The Most Effective Habits to Give You Momentum for Launching Your Book
Episode #4 of the course How to begin (and maintain) your career as a writer by John Robin
I mentioned yesterday that connecting with readers is something you should be doing long before publication. Today, I’m going to explore that further as we talk about building momentum.
Network with Authors
As you connect with other authors, be supportive and recommend their books. Many will return the favor and recommend your book to their readers if you ask them to. You can recommend their books on social media or on your blog. Think of any way you can begin developing a collaborative relationship with them, because there’s true power in this kind of networking!
You might connect with other people who might help with your book. These might be hosts or owners of an online hub—a high-traffic blog or popular podcast, for example. They are often called “influencers.”
Though you can approach anyone to ask for their support, you’re most likely to succeed if you offer something helpful to their hub. For instance, if you write about revision techniques for writers, you might approach a revision tips podcast and offer to share some of your strategies in an interview.
Connect with Reviewers Early
Reviewers are people who are willing to review and recommend your book. The best way to find them is to go through the reviews of similar books on Goodreads. You can also use Google to search for book reviewers of your genre. For example, “epic fantasy book reviewers” if you write epic fantasy.
Reviewers are very important to instill confidence in your book, and the good news is you can get reviews well before publication. Schedule your publication so that you have a window between when it is ready to be published and the actual publication date. This allows you to deliver an “advanced review copy” (called an ARC) to reviewers whom you approach ahead of time. They will then publish their review of your book on launch day to help you gain momentum.
It’s good practice to follow up with them on publication day. You can do this with an email thanking them for reviewing your book ahead of time and their willingness to share it. This serves both as an indirect reminder (since reviewers do get busy) and an expression of gratitude that fosters future positive interaction. Forming strong relationships with reviewers is just as important as forming strong relationships with readers!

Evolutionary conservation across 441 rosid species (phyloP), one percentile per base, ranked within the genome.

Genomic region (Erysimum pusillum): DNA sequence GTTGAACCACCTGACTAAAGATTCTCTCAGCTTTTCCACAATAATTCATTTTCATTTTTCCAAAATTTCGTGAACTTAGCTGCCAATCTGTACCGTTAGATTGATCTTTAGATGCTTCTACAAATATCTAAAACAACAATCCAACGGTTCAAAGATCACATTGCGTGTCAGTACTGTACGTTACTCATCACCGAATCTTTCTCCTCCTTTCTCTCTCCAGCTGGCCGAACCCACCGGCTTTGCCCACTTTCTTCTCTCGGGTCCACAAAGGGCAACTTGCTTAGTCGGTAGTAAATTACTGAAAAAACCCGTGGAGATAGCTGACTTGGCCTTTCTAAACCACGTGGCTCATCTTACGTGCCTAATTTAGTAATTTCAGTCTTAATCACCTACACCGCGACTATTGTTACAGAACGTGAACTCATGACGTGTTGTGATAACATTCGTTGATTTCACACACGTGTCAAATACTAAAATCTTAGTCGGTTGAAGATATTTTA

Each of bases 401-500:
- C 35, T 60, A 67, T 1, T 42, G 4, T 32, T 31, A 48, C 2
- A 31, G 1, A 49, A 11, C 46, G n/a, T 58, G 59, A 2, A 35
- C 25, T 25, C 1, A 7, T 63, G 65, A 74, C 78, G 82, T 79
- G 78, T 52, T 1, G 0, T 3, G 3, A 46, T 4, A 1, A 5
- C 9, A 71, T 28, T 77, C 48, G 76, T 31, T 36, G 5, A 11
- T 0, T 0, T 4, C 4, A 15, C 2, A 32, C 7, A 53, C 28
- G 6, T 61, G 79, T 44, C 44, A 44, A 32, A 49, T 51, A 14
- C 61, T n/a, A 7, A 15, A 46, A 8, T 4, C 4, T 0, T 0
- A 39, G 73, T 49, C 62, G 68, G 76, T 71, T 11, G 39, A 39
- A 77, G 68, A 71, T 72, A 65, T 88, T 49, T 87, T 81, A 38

The publishing process can be overwhelming. The best habit to develop is maintaining clear boundaries about what you will or will not be doing to build momentum leading up to your book launch. While you might want to approach 200 reviewers and bloggers, is this realistic? While you might want to connect with 10 new potential readers a day on Twitter, is this going to burn you out?
Set boundaries and expectations that allow you to maintain and grow over time. For example, try connecting with a certain number of reviewers and bloggers on a weekly basis instead of daily, since this allows you flexibility. And remember, these are goals, not hard set recipes.
Weigh your results against your expectations and adjust. If you set out to connect with 15 reviewers per week, but find you consistently connect with 3-5, then adjust your goal to reflect this.
Consistency is also key. Try to define a habit of showing up regularly. Before you begin spreading the word about your upcoming book, sit down for some time and think about exactly what your author brand and message is. You want to be sure you’re using your time in the best way possible.
Gain momentum for your book launch early by defining your strategy, and set clear boundaries. Focus on networking with authors and other influencers, and be sure to get early copies of your book out to reviewers to give you an extra kickoff on launch week.
Tomorrow, we’ll address the next issue: creating balance amid all this chaos.
Influence: the Psychology of Persuasion by Robert Cialdini
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